We do not have a capacity problem. We have a lot of empty seats on a lot of our buses. We have generally three empty seats in the typical single-occupancy vehicles which jam up the freeway.

Afflicted by our any-growth-is-good mentality, we tax the capacity of the system by making more people and more cars to max out the system. Our species has an unconscious and so far unstoppable urge to develop every developable square foot of the planet. There will be 9.0 billion of us by 2050. We are sleepwalking blindly towards ecological catastrophe. We will kill off 75% of the species in the world by simply denying them a place to exist. Our highway expansion program is a tool for furthering the Great Die Off. And most people assume this is fairly inevitable. I do not.

I will give you an example, the debate about whether we should build acres of free parking around transit centers. We have gigantic Park and Ride lots around the area. They are intended as a mechanism for making it easy for drivers to take the bus instead of drive on the freeway during rush hour.

We fail to ask whether there is some alternative to big Park and Ride lots. There is. Subscribe Park and Ride users to a ride sharing program that would pick them up at their front door – in all kinds of weather – and drive them to the Park and Ride. After work the ride sharing program would deliver them back home – to their front door.

All of us now carry smart phones or non-smart phones. A flex van system is more feasible now than ever before.

A transportation utility district would be set up, preferably as part of Sound Transit or Community Transit or Metro, which would deliver door-to-door service. Many people would sell one or two of their two or three cars. Some would go carless. We would be doing something to get us closer to complying with the Kyoto greenhouse gas protocols. Bus routes which carry few people would be discontinued, and they would be replaced with a flex van service which would provide the comprehensive door-to-door service people need.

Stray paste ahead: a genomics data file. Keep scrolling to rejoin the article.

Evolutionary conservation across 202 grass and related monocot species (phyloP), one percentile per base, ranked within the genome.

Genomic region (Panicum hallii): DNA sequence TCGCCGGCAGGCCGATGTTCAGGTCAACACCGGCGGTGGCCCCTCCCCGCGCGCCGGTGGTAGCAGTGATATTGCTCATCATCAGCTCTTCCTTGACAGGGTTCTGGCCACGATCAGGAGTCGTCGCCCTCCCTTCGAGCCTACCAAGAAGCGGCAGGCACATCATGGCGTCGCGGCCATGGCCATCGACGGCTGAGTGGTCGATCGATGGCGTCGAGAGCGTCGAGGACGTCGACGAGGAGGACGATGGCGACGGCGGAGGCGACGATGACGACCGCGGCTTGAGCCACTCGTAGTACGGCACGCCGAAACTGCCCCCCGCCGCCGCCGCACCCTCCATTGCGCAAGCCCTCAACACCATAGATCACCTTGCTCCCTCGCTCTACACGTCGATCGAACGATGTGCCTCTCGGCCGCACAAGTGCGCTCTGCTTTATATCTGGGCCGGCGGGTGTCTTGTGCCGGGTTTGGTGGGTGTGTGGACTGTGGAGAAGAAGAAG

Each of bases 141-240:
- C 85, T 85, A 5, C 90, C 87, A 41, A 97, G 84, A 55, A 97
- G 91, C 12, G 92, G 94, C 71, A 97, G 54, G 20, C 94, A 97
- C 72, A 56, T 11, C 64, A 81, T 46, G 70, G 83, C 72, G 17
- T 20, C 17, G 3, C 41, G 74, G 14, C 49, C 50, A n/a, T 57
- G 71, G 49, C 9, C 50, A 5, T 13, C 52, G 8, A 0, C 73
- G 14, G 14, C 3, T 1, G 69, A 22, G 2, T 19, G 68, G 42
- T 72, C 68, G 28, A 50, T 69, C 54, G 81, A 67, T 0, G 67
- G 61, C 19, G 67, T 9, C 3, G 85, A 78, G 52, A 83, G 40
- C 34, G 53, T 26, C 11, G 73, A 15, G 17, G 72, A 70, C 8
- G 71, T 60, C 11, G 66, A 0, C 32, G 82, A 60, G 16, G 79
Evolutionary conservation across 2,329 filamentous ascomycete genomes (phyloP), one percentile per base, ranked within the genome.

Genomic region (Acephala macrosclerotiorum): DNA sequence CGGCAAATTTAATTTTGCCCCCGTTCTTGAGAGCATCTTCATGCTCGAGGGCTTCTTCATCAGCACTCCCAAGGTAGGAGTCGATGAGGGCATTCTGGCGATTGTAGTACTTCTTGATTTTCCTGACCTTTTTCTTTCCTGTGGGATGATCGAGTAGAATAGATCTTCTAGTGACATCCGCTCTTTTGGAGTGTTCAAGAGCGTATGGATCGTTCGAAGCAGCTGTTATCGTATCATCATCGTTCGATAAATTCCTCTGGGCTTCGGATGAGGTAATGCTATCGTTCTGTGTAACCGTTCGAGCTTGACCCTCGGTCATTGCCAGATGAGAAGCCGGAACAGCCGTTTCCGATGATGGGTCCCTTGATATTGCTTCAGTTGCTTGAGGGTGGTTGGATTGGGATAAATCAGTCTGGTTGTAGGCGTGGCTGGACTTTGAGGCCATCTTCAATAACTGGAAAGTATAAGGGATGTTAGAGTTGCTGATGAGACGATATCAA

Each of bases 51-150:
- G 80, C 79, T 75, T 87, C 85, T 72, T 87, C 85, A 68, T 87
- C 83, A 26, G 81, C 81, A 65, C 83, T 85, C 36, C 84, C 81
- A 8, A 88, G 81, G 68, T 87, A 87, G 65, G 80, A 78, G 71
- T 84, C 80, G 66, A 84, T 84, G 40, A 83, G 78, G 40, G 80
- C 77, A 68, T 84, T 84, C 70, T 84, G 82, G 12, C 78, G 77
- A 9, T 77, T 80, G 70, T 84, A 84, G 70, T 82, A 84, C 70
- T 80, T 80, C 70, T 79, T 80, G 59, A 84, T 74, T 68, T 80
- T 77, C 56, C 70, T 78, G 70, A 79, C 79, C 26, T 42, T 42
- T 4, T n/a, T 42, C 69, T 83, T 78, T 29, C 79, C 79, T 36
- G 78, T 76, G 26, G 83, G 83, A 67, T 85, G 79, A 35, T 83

Door-to-door service would not cost more than our current system. The current transit system is very costly. We pay sales tax to cover around 80% of the operating cost of our bus system. Fare box receipts cover only around 20%. And that does not even cover the cost of buying the equipment. Our current system is frightfully expensive, and it does not take enough vehicles off busy highways and freeways. We are not making enough progress towards meeting the goals set out in the Kyoto Protocols.

I would love it if someone would pick me up and drive me to my destination. I would pay for the service, especially if it meant that I would save the cost of licensing and maintaining one of our two cars.

For further discussion of these possibilities please visit http://comprehensive-transportation.blogspot.com.


Informal ride sharing – mediated through cell phone apps – is now a big thing throughout the United Statesand in Seattle. Apps such as Lyft, Sidecar, and UBERx have become very popular.

Many taxi drivers are switching to UberX. Taxi companies themselves are adopting the UberX system. For taxi drivers the big problem is down time. My taxi driver friends tell me that they can sometimes spend three-quarters of the day just sitting idle waiting for a call. There will always be a place for taxis, because there are times when a person wants a private ride all the way to his or her destination.

Likewise, there will always be a place for UberX, which presumably would offer taxi-like private rides instead of the shared rides which the flex van system would offer.


I am asking Community Transit to give this idea the consideration it deserves. I look forward to meeting with the committee which will be assigned the task to look into this proposal.



James Robert Deal, Lawyer

WSBA Number 8103